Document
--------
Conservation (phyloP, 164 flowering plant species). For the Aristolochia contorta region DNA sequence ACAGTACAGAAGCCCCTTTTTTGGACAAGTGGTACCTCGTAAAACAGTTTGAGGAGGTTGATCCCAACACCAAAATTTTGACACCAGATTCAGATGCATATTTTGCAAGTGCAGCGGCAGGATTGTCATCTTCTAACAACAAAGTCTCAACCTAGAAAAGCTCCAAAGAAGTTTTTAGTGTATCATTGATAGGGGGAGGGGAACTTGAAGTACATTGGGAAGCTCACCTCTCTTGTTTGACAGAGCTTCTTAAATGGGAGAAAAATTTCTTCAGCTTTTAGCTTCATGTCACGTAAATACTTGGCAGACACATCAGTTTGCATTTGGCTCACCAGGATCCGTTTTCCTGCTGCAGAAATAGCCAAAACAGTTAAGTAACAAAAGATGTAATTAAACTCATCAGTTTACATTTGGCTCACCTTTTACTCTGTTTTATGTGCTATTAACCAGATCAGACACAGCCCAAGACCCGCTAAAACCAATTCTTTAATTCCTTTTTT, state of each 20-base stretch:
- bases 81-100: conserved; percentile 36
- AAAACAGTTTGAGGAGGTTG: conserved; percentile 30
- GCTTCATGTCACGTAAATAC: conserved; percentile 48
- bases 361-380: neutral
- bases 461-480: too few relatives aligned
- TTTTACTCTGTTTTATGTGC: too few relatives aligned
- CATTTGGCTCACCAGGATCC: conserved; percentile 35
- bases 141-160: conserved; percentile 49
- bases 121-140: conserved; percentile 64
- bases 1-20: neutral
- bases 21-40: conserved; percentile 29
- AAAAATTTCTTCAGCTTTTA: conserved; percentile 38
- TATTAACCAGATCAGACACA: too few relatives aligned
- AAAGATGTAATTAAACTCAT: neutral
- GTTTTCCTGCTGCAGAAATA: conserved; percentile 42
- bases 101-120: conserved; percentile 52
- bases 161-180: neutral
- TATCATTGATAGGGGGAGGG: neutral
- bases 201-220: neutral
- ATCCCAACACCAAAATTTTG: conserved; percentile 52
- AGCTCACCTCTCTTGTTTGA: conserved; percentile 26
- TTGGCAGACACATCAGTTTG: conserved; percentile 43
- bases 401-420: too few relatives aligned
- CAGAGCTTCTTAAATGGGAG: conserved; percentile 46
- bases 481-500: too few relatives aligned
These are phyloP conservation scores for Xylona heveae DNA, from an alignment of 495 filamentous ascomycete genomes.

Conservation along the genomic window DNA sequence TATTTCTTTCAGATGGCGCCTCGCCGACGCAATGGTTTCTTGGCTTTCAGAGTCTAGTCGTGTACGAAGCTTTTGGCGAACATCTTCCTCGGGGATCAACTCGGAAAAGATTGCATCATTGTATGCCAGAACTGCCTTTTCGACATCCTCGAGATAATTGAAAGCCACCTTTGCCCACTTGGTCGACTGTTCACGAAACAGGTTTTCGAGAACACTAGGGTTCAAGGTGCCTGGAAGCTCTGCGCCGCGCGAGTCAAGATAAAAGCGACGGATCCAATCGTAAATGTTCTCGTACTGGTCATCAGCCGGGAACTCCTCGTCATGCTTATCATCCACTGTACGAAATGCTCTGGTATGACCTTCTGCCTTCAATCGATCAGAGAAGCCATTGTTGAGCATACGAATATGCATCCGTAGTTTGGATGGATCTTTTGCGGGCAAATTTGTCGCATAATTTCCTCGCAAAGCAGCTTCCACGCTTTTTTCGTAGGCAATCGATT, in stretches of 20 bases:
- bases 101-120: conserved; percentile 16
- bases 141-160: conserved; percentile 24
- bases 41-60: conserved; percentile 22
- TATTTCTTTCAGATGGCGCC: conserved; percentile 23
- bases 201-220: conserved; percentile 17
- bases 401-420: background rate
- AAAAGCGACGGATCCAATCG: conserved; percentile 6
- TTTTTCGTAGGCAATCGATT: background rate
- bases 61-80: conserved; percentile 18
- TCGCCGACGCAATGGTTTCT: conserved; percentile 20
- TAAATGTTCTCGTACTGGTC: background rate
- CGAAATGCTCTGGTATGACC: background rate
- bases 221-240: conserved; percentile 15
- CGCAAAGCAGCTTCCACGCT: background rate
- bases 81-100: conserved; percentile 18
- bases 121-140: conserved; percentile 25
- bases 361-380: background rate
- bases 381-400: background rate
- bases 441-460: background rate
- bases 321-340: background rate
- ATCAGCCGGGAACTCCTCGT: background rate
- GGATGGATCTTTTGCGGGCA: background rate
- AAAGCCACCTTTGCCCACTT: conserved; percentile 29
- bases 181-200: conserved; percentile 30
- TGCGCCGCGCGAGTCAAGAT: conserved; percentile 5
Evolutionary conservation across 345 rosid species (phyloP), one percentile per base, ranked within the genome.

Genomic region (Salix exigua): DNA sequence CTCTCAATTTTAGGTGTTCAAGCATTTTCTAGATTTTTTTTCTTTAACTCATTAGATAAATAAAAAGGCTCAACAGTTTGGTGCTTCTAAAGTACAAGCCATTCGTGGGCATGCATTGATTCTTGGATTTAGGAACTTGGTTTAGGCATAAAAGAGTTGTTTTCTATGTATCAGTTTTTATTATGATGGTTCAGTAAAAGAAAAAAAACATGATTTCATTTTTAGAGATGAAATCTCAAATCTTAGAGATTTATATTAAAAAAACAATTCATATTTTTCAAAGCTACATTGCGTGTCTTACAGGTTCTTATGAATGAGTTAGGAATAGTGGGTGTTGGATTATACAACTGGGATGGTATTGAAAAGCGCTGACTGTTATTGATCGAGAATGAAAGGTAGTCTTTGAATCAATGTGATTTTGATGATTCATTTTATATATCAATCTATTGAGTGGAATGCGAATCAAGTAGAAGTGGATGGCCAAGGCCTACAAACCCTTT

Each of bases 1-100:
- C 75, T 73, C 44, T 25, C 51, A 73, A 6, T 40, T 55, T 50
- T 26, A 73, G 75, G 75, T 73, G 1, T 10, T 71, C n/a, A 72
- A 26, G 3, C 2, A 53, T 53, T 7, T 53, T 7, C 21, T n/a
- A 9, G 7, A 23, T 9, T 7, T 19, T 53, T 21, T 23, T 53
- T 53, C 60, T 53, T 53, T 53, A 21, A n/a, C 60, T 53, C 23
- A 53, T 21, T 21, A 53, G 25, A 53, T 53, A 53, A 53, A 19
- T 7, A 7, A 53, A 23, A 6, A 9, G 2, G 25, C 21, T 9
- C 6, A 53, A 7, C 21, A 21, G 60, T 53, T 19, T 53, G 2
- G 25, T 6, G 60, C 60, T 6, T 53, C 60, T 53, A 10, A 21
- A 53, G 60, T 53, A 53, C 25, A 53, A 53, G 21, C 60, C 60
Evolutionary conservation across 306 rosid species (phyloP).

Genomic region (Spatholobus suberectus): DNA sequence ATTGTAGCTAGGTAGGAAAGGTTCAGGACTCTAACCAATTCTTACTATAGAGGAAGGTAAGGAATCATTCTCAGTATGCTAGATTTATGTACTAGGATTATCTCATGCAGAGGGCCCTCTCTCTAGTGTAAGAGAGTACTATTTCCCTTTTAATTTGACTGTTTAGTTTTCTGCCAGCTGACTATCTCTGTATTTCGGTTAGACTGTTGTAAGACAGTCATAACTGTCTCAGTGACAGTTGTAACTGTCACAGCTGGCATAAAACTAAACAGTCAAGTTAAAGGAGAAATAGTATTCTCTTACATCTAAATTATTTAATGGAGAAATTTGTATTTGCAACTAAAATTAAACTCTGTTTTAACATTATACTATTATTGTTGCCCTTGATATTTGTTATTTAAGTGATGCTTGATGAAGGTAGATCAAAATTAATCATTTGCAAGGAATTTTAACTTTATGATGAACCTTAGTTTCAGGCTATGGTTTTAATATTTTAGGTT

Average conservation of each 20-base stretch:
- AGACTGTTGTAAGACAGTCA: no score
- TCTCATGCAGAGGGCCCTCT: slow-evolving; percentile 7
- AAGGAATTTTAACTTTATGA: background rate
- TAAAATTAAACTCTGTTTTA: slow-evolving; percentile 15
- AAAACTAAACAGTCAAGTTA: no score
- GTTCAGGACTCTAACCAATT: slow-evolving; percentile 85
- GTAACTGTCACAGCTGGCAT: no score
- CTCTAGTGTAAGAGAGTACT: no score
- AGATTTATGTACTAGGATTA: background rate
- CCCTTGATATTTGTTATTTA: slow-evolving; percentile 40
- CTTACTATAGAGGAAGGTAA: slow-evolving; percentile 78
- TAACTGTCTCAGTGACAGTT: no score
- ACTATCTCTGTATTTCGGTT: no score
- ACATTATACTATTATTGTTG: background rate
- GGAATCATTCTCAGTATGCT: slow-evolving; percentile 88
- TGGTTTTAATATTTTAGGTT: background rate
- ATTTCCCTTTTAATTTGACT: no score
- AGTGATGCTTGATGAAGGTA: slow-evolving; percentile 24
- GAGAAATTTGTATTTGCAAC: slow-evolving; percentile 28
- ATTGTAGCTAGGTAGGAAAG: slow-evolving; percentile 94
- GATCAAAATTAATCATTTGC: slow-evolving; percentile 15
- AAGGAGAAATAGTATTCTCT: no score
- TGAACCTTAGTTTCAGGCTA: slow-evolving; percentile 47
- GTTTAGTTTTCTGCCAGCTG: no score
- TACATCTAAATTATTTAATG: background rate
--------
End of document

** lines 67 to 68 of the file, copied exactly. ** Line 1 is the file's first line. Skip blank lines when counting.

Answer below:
Evolutionary conservation across 306 rosid species (phyloP).

Genomic region (Spatholobus suberectus): DNA sequence ATTGTAGCTAGGTAGGAAAGGTTCAGGACTCTAACCAATTCTTACTATAGAGGAAGGTAAGGAATCATTCTCAGTATGCTAGATTTATGTACTAGGATTATCTCATGCAGAGGGCCCTCTCTCTAGTGTAAGAGAGTACTATTTCCCTTTTAATTTGACTGTTTAGTTTTCTGCCAGCTGACTATCTCTGTATTTCGGTTAGACTGTTGTAAGACAGTCATAACTGTCTCAGTGACAGTTGTAACTGTCACAGCTGGCATAAAACTAAACAGTCAAGTTAAAGGAGAAATAGTATTCTCTTACATCTAAATTATTTAATGGAGAAATTTGTATTTGCAACTAAAATTAAACTCTGTTTTAACATTATACTATTATTGTTGCCCTTGATATTTGTTATTTAAGTGATGCTTGATGAAGGTAGATCAAAATTAATCATTTGCAAGGAATTTTAACTTTATGATGAACCTTAGTTTCAGGCTATGGTTTTAATATTTTAGGTT